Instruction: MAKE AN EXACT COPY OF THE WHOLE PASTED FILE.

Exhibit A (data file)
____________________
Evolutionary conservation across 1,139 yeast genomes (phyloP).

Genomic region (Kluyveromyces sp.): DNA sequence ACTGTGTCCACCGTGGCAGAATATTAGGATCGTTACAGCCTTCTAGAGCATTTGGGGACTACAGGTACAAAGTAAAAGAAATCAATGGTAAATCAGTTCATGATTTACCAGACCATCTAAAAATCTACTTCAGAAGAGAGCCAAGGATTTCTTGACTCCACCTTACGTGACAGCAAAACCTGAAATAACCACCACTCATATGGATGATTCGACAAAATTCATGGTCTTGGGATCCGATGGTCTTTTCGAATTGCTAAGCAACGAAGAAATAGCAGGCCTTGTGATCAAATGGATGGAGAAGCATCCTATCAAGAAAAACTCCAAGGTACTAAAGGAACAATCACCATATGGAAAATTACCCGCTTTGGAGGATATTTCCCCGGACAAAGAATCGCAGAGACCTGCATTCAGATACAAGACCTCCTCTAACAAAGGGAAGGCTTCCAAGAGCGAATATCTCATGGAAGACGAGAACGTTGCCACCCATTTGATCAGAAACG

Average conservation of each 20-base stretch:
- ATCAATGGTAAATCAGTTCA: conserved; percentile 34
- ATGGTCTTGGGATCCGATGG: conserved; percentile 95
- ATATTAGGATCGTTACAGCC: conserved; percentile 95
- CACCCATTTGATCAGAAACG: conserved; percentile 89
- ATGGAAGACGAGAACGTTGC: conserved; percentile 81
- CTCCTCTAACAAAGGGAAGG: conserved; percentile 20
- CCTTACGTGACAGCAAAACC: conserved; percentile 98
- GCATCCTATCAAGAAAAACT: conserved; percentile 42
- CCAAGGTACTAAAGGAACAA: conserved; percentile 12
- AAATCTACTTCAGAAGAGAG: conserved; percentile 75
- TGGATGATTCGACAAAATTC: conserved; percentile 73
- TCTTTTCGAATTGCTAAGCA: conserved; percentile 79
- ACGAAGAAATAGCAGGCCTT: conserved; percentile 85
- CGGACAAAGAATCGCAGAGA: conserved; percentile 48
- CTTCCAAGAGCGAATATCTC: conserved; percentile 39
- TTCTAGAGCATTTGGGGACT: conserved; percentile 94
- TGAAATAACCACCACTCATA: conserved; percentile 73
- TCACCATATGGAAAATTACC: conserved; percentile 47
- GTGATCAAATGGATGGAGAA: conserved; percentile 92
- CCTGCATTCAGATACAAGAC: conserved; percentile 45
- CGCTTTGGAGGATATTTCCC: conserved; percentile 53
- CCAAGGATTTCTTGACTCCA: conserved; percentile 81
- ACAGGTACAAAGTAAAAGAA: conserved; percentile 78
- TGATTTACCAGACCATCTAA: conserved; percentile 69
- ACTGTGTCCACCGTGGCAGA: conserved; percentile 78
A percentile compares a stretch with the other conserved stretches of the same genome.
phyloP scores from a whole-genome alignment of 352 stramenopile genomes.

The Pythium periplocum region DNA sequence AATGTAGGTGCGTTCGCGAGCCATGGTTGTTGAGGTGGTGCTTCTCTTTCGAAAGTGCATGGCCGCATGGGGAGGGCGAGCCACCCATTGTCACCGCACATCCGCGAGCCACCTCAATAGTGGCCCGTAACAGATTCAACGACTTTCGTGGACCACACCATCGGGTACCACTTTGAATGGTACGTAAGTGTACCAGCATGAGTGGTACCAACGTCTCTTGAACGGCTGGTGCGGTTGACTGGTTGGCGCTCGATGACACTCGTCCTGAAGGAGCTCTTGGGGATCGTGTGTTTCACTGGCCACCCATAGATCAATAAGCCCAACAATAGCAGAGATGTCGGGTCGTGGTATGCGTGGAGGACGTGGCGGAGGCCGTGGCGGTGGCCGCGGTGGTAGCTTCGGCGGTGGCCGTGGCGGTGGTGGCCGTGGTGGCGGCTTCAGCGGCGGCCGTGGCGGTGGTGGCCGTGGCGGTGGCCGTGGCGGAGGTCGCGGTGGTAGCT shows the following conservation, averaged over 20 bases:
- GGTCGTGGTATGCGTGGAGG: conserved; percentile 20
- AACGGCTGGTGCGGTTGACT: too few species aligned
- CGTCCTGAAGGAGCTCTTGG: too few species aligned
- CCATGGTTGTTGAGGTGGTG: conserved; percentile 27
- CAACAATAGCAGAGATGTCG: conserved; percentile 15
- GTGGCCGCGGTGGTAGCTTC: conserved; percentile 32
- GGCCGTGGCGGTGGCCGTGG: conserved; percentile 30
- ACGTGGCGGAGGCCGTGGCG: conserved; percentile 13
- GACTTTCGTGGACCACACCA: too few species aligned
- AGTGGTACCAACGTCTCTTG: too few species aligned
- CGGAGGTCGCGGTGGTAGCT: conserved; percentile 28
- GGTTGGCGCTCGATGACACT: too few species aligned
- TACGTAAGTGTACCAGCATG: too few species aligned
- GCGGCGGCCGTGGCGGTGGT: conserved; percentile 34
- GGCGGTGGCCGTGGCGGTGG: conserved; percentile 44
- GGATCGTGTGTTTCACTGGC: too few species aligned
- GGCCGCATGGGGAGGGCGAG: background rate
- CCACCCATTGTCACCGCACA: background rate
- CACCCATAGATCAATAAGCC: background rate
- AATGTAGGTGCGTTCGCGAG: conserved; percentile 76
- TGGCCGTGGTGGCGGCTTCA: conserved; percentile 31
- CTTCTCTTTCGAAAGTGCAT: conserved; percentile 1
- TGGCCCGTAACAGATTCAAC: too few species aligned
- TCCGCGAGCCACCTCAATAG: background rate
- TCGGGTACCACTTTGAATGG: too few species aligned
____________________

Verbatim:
Evolutionary conservation across 1,139 yeast genomes (phyloP).

Genomic region (Kluyveromyces sp.): DNA sequence ACTGTGTCCACCGTGGCAGAATATTAGGATCGTTACAGCCTTCTAGAGCATTTGGGGACTACAGGTACAAAGTAAAAGAAATCAATGGTAAATCAGTTCATGATTTACCAGACCATCTAAAAATCTACTTCAGAAGAGAGCCAAGGATTTCTTGACTCCACCTTACGTGACAGCAAAACCTGAAATAACCACCACTCATATGGATGATTCGACAAAATTCATGGTCTTGGGATCCGATGGTCTTTTCGAATTGCTAAGCAACGAAGAAATAGCAGGCCTTGTGATCAAATGGATGGAGAAGCATCCTATCAAGAAAAACTCCAAGGTACTAAAGGAACAATCACCATATGGAAAATTACCCGCTTTGGAGGATATTTCCCCGGACAAAGAATCGCAGAGACCTGCATTCAGATACAAGACCTCCTCTAACAAAGGGAAGGCTTCCAAGAGCGAATATCTCATGGAAGACGAGAACGTTGCCACCCATTTGATCAGAAACG

Average conservation of each 20-base stretch:
- ATCAATGGTAAATCAGTTCA: conserved; percentile 34
- ATGGTCTTGGGATCCGATGG: conserved; percentile 95
- ATATTAGGATCGTTACAGCC: conserved; percentile 95
- CACCCATTTGATCAGAAACG: conserved; percentile 89
- ATGGAAGACGAGAACGTTGC: conserved; percentile 81
- CTCCTCTAACAAAGGGAAGG: conserved; percentile 20
- CCTTACGTGACAGCAAAACC: conserved; percentile 98
- GCATCCTATCAAGAAAAACT: conserved; percentile 42
- CCAAGGTACTAAAGGAACAA: conserved; percentile 12
- AAATCTACTTCAGAAGAGAG: conserved; percentile 75
- TGGATGATTCGACAAAATTC: conserved; percentile 73
- TCTTTTCGAATTGCTAAGCA: conserved; percentile 79
- ACGAAGAAATAGCAGGCCTT: conserved; percentile 85
- CGGACAAAGAATCGCAGAGA: conserved; percentile 48
- CTTCCAAGAGCGAATATCTC: conserved; percentile 39
- TTCTAGAGCATTTGGGGACT: conserved; percentile 94
- TGAAATAACCACCACTCATA: conserved; percentile 73
- TCACCATATGGAAAATTACC: conserved; percentile 47
- GTGATCAAATGGATGGAGAA: conserved; percentile 92
- CCTGCATTCAGATACAAGAC: conserved; percentile 45
- CGCTTTGGAGGATATTTCCC: conserved; percentile 53
- CCAAGGATTTCTTGACTCCA: conserved; percentile 81
- ACAGGTACAAAGTAAAAGAA: conserved; percentile 78
- TGATTTACCAGACCATCTAA: conserved; percentile 69
- ACTGTGTCCACCGTGGCAGA: conserved; percentile 78
A percentile compares a stretch with the other conserved stretches of the same genome.
phyloP scores from a whole-genome alignment of 352 stramenopile genomes.

The Pythium periplocum region DNA sequence AATGTAGGTGCGTTCGCGAGCCATGGTTGTTGAGGTGGTGCTTCTCTTTCGAAAGTGCATGGCCGCATGGGGAGGGCGAGCCACCCATTGTCACCGCACATCCGCGAGCCACCTCAATAGTGGCCCGTAACAGATTCAACGACTTTCGTGGACCACACCATCGGGTACCACTTTGAATGGTACGTAAGTGTACCAGCATGAGTGGTACCAACGTCTCTTGAACGGCTGGTGCGGTTGACTGGTTGGCGCTCGATGACACTCGTCCTGAAGGAGCTCTTGGGGATCGTGTGTTTCACTGGCCACCCATAGATCAATAAGCCCAACAATAGCAGAGATGTCGGGTCGTGGTATGCGTGGAGGACGTGGCGGAGGCCGTGGCGGTGGCCGCGGTGGTAGCTTCGGCGGTGGCCGTGGCGGTGGTGGCCGTGGTGGCGGCTTCAGCGGCGGCCGTGGCGGTGGTGGCCGTGGCGGTGGCCGTGGCGGAGGTCGCGGTGGTAGCT shows the following conservation, averaged over 20 bases:
- GGTCGTGGTATGCGTGGAGG: conserved; percentile 20
- AACGGCTGGTGCGGTTGACT: too few species aligned
- CGTCCTGAAGGAGCTCTTGG: too few species aligned
- CCATGGTTGTTGAGGTGGTG: conserved; percentile 27
- CAACAATAGCAGAGATGTCG: conserved; percentile 15
- GTGGCCGCGGTGGTAGCTTC: conserved; percentile 32
- GGCCGTGGCGGTGGCCGTGG: conserved; percentile 30
- ACGTGGCGGAGGCCGTGGCG: conserved; percentile 13
- GACTTTCGTGGACCACACCA: too few species aligned
- AGTGGTACCAACGTCTCTTG: too few species aligned
- CGGAGGTCGCGGTGGTAGCT: conserved; percentile 28
- GGTTGGCGCTCGATGACACT: too few species aligned
- TACGTAAGTGTACCAGCATG: too few species aligned
- GCGGCGGCCGTGGCGGTGGT: conserved; percentile 34
- GGCGGTGGCCGTGGCGGTGG: conserved; percentile 44
- GGATCGTGTGTTTCACTGGC: too few species aligned
- GGCCGCATGGGGAGGGCGAG: background rate
- CCACCCATTGTCACCGCACA: background rate
- CACCCATAGATCAATAAGCC: background rate
- AATGTAGGTGCGTTCGCGAG: conserved; percentile 76
- TGGCCGTGGTGGCGGCTTCA: conserved; percentile 31
- CTTCTCTTTCGAAAGTGCAT: conserved; percentile 1
- TGGCCCGTAACAGATTCAAC: too few species aligned
- TCCGCGAGCCACCTCAATAG: background rate
- TCGGGTACCACTTTGAATGG: too few species aligned